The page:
The set of 3-cross, double-butted spoked wheels I built with The Bicycle Wheel in hand was fantastic. Stronger, lighter and cheaper than all the premade wheels, plus it was still pretty true with one broken spoke and then I could fix it myself.

He may have been sometimes grumpy but he was a good guy and will be missed.
posted by meowzilla at 8:08 PM on June 22, 2015

Oh dear, I remember reading his obituary last month when it rippled through my social circle, and I thought this post meant that he had lived another month despite news to the contrary. I had a brief moment of anxiety to consider what that must have been like, having seen others who lived on for a few days or weeks past a supposedly terminal event, and was oddly ... relieved? satisfied? that this was just old news that had finally made it to Metafilter.

There was a part of me that believes that certain aspects of internet bike nerd retrogrouch culture was deliberately modeled on Sheldon Brown and Jobst Brandt, because this community is notable in its combination of puckish humor and fussy detail. And we can entertain that there is something in the soul of every nerd that combines that, but I like to believe that there is a little bit of Sheldon Brown that lives on in every person who has a spurious nickname in their email sig and a little bit of Jobst Brandt that persists in arguments about 650b vs 700c wheels.
posted by bl1nk at 8:28 PM on June 22, 2015 [1 favorite]

Some of it is based on a 350-lb all-weather bike commuter, who never for an instant didn't believe he could do it, because he read the articles from Sheldon and Jobst on tires for snow and ice, and enthusiastic musings on the pleasures of cycling.

I'm now a 215lb car commuter, but I miss cycling in the snow to work.
posted by Slap*Happy at 8:38 PM on June 22, 2015 [2 favorites]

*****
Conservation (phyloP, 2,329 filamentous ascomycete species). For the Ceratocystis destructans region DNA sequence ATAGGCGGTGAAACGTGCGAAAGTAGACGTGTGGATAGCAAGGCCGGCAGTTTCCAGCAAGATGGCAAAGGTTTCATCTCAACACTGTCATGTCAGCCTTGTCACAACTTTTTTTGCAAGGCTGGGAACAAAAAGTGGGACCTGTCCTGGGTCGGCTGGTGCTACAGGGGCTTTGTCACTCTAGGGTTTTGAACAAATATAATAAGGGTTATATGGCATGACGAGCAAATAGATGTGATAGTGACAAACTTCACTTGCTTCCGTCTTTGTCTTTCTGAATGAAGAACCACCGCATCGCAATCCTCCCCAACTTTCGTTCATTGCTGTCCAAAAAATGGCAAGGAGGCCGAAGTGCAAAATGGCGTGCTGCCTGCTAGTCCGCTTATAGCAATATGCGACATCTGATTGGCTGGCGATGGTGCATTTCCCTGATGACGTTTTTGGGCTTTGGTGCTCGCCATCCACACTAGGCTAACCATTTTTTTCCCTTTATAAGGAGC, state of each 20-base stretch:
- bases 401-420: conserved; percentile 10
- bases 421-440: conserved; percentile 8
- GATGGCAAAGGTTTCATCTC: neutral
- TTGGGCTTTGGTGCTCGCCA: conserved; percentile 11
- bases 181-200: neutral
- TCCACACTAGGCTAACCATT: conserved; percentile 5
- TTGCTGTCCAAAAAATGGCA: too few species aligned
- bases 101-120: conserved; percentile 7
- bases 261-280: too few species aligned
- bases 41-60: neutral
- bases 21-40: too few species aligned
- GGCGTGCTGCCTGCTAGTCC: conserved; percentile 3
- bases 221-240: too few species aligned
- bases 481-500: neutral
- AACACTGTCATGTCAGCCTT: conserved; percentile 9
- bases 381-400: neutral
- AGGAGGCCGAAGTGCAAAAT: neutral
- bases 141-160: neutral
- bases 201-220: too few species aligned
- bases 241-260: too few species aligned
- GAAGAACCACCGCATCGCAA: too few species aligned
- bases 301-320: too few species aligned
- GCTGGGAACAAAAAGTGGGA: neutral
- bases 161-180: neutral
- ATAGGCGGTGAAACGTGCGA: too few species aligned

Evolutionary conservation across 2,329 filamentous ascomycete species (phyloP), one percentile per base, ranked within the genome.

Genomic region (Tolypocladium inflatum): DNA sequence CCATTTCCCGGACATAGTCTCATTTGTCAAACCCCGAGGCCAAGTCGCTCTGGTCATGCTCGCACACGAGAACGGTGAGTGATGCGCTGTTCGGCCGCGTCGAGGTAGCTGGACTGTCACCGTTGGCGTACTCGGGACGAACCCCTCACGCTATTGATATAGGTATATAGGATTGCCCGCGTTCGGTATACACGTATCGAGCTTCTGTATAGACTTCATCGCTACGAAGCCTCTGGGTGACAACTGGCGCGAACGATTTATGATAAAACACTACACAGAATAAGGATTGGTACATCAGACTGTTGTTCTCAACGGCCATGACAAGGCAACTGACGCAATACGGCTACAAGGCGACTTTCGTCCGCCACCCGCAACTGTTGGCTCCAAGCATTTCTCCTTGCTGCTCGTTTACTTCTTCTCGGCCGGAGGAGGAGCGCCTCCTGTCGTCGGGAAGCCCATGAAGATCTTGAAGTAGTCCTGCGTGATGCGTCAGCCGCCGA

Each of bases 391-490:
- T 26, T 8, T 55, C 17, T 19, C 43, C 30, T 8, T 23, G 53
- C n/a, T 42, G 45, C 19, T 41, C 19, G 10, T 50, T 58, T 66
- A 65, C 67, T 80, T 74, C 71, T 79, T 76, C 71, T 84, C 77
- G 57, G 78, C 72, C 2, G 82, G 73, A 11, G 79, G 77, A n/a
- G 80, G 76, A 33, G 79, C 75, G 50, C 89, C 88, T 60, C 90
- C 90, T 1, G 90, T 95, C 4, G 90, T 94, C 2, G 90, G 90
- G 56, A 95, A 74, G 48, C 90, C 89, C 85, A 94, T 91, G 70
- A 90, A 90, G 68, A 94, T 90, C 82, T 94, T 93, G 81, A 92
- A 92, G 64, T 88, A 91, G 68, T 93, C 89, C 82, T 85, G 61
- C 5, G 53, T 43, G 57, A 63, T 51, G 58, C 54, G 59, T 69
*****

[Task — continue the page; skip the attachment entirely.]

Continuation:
Now that I'm starting to get a bit prickly myself in middle age, especially with people who seem to be wasting my time for no good reason, I can empathize a bit more with Jobst.

posted by Halloween Jack at 8:51 PM on June 22, 2015 [2 favorites]

The memorial was held at the Skyline house of my former associate, Tom Ritchey, who was one of Jobst's dearest friends, and built his bikes for him.
posted by Repack Rider at 10:34 PM on June 22, 2015 [1 favorite]

A huge, huge blow. Another one remembering the prickly, precise writing of Brandt when pitted against somebody who thought they knew better. But when he was shown wrong, he was gracious about it.
posted by ardgedee at 2:27 AM on June 23, 2015

First Sheldon and now Jobst, how very sad. These two gentlemen provided such great information on the subject of bicycling that just did not seem available elsewhere. Thank you Jobst for all you did for the sport and may you rest in peace.
posted by caddis at 8:06 AM on June 23, 2015

Wow, I had no idea he was that old, he always seemed to have the energy of a youth. I think of him every time I think I might be coming into a corner too fast, turn my handlebars slightly outward, and let the bike lean me through the turn.
posted by rhizome at 9:34 AM on June 23, 2015

BikeSnobNYC's take.
posted by look busy at 1:09 PM on June 23, 2015

I loved reading his Usenet posts from the early 90s, and many of the others on the bicycles group. They helped inspire me to stop being a moron who (tried to) fixed everything with vice grips, a monkey wrench, and 3-in-1 oil. Alas, decades later, I'm still not riding slicks - my favorite tires (Schwalbe Marathons) don't come in a slick version.

posted by Calloused_Foot at 2:08 PM on June 24, 2015

Just before they stopped producing them, I bought several pair of Avocet slicks at Jobst's recommendation (much like this one!). One of the best bike purchases I've ever made.
posted by bonehead at 2:21 PM on June 24, 2015